The two- and three-toed sloth have officially become national symbols of Costa Rica after a unanimous vote by lawmakers and a signature from President Carlos Alvarado.
The move highlights the importance of Hoffmann’s two-toed sloth and Brown-throated three-toed sloths, Costa Rica’s two native species. It also seeks to improve conservation of the iconic mammals.
“Indirectly, the sloth has been built as a national symbol, as a distinctive of our country, without having been officially declared as such,” the law’s text reads, noting that “no other animal in our territory has enjoyed such popularity.”
The ruling tasks the Environment Ministry with ensuring “the proper conservation of sloth species.” It also encourages the Tourism Board to use sloths in local and international advertising campaigns.
“With this law, we will ensure the adequate conservation of the sloth populations living in our territory and will ensure the proper protection of their natural habitat,” said President Alvarado.
The national symbols of Costa Rica
The national symbols of Costa Rica represent the country, its people and its traditions.
The Coat of Arms (National Shield): Declared as a national symbol in 1948 in order to strengthen the organization of the three Powers of the Republic and provide the country with symbolism in its international relations.
The Flag of Costa Rica: Declared as a national symbol in 1948. The representation of the three colors is as follows: blue represents the sky that covers and protects Costa Rica; white symbolizes the peace that exists in the country and the purity of its ideals; red evokes the courage of the Costa Rican people to defend their democratic system.
La Guaria Morada: The national flower since 1939, after the request of several prominent figures of the time.
The Guanacaste Tree: A national symbol since 1959. It was granted such status in a context where the country had been promoting the protection of natural resources.
The Yigüirro: In 1977, the Yigüirro was decreed as the national bird due to its harmonious song. But it’s not much to look at.
The National Anthem of Costa Rica: It has been declared a national symbol since 1949, so its teaching would be compulsory for patriotic activities.
La Carreta (Oxcart): La Carreta was declared a symbol in 1988. Its historical role in economic and social development is recognized as an expression of popular art. The decorated wagon has been a hallmark worldwide and has fostered artisanal creation and production. It was declared by UNESCO as an Intangible Cultural Heritage of Humanity.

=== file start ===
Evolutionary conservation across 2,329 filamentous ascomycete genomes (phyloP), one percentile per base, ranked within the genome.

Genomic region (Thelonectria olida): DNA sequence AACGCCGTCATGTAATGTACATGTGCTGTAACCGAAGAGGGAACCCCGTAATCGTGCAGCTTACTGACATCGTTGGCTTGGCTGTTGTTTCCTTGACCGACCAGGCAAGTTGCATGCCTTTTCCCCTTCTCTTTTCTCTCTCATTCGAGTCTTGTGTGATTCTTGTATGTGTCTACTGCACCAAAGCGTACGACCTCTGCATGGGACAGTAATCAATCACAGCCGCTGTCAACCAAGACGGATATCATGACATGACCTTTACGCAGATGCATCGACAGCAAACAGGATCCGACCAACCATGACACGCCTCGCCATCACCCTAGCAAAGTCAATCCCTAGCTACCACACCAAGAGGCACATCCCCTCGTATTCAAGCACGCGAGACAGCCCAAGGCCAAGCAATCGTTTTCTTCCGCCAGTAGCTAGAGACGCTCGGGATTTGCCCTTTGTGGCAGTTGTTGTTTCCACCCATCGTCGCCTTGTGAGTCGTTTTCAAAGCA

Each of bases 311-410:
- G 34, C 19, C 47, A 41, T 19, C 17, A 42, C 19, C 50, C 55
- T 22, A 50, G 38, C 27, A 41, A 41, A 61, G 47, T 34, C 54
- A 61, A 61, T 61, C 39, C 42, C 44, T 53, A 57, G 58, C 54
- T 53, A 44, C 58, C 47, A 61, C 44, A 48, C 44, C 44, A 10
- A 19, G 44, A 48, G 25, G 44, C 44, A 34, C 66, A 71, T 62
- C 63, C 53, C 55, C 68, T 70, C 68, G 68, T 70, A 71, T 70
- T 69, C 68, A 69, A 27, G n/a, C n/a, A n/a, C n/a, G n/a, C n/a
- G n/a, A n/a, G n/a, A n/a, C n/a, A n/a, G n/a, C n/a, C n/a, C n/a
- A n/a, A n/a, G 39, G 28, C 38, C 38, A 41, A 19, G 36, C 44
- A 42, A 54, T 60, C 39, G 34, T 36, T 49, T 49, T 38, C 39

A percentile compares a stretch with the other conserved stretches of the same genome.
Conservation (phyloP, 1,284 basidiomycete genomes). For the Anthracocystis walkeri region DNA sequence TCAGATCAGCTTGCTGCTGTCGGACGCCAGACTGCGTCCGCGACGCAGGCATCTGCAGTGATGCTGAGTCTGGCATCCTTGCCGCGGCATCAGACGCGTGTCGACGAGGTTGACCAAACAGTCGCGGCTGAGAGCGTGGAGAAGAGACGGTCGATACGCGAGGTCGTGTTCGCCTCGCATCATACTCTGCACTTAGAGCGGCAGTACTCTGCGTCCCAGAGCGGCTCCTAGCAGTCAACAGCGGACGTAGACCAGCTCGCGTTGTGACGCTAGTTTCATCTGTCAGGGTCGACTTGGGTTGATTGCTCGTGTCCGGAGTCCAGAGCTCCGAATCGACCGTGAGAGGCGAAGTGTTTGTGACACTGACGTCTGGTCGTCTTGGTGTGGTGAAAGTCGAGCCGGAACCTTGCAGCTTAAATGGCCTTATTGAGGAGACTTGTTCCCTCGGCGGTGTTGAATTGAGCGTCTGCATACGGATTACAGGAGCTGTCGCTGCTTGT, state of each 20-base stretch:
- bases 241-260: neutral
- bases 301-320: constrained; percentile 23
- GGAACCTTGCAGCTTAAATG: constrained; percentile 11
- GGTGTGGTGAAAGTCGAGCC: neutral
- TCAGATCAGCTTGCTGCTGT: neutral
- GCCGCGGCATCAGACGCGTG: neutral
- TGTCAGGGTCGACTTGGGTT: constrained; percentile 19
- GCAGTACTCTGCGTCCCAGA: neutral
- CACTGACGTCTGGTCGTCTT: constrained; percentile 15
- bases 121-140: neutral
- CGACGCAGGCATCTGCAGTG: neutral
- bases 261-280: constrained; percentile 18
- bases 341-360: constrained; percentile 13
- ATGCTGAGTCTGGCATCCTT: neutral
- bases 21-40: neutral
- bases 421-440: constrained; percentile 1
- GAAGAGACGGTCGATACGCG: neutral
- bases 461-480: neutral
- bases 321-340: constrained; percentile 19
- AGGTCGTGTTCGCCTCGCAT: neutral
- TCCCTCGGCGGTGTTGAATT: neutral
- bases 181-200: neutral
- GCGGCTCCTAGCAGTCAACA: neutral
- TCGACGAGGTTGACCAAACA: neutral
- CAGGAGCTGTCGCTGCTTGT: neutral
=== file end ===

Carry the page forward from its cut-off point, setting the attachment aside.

The White-tailed Deer: Declared a symbol of the fauna of Costa Rica in 1995.
The Marimba: Declared a national musical instrument since 1996. Among other reasons, it was considered to be linked to the most diverse popular festivities in Costa Rica. Its manufacture and execution has been passed down for generations through oral tradition.
The Independence Torch: Declared a national symbol in 2005, based on a project that intended to celebrate Central American independence.
Los Crestones at Chirripó National Park: Declared a national symbol in 2011 in order to promote tourist attraction to said park.
The Manatee: Declared a national symbol of the marine fauna of Costa Rica in 2014, from the initiative of two first-grade students interested in the protection of natural resources in the national territory.
The Pre-Columbian Indigenous Spheres: In 2014, UNESCO named the set of pre-Columbian chiefdom settlements with stone spheres of Diquís as a World Heritage Site. In that same year, it was declared a national symbol of Costa Rica.
The National Theater: The construction of the National Theater began in 1891. In 2018, it was declared a national symbol for being one of the most important buildings in national history and the country’s main architectural jewel.
Coffee from Costa Rica: In July 2020 coffee became a national symbol due to its role in Costa Rican economic, social and cultural development. The Costa Rican “grain of gold” has been a fundamental part of the national and local economy.